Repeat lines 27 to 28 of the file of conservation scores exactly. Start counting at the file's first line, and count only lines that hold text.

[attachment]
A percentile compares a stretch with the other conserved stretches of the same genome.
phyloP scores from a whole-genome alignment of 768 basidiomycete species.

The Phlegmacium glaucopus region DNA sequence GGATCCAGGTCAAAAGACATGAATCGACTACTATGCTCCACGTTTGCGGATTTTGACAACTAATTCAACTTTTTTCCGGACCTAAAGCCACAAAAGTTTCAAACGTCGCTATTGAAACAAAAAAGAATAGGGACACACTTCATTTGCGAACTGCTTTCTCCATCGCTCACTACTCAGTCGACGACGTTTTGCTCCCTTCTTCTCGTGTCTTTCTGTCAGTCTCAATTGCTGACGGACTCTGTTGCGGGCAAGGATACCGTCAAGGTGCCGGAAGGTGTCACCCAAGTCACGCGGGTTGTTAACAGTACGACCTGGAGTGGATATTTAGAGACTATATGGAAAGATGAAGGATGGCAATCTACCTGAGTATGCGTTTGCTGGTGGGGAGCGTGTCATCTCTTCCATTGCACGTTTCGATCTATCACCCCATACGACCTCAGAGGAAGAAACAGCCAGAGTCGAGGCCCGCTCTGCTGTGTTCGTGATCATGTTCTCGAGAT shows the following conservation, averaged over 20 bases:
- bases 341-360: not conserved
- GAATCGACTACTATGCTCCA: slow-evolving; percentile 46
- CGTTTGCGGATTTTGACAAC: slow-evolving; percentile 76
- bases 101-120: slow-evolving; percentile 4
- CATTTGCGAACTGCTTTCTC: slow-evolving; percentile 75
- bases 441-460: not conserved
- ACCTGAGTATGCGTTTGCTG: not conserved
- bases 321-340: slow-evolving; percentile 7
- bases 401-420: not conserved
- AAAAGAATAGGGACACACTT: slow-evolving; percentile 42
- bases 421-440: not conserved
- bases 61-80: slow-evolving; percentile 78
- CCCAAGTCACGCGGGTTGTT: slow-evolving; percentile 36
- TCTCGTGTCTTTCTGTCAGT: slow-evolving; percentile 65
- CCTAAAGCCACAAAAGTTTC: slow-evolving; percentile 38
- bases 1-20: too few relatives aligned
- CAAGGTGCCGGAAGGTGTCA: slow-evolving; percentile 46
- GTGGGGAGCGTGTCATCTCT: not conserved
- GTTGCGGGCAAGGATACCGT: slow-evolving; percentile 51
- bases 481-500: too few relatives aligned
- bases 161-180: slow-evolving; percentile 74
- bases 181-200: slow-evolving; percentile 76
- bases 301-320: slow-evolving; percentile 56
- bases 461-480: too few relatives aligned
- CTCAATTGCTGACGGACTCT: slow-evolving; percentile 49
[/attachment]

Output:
- bases 461-480: too few relatives aligned
- CTCAATTGCTGACGGACTCT: slow-evolving; percentile 49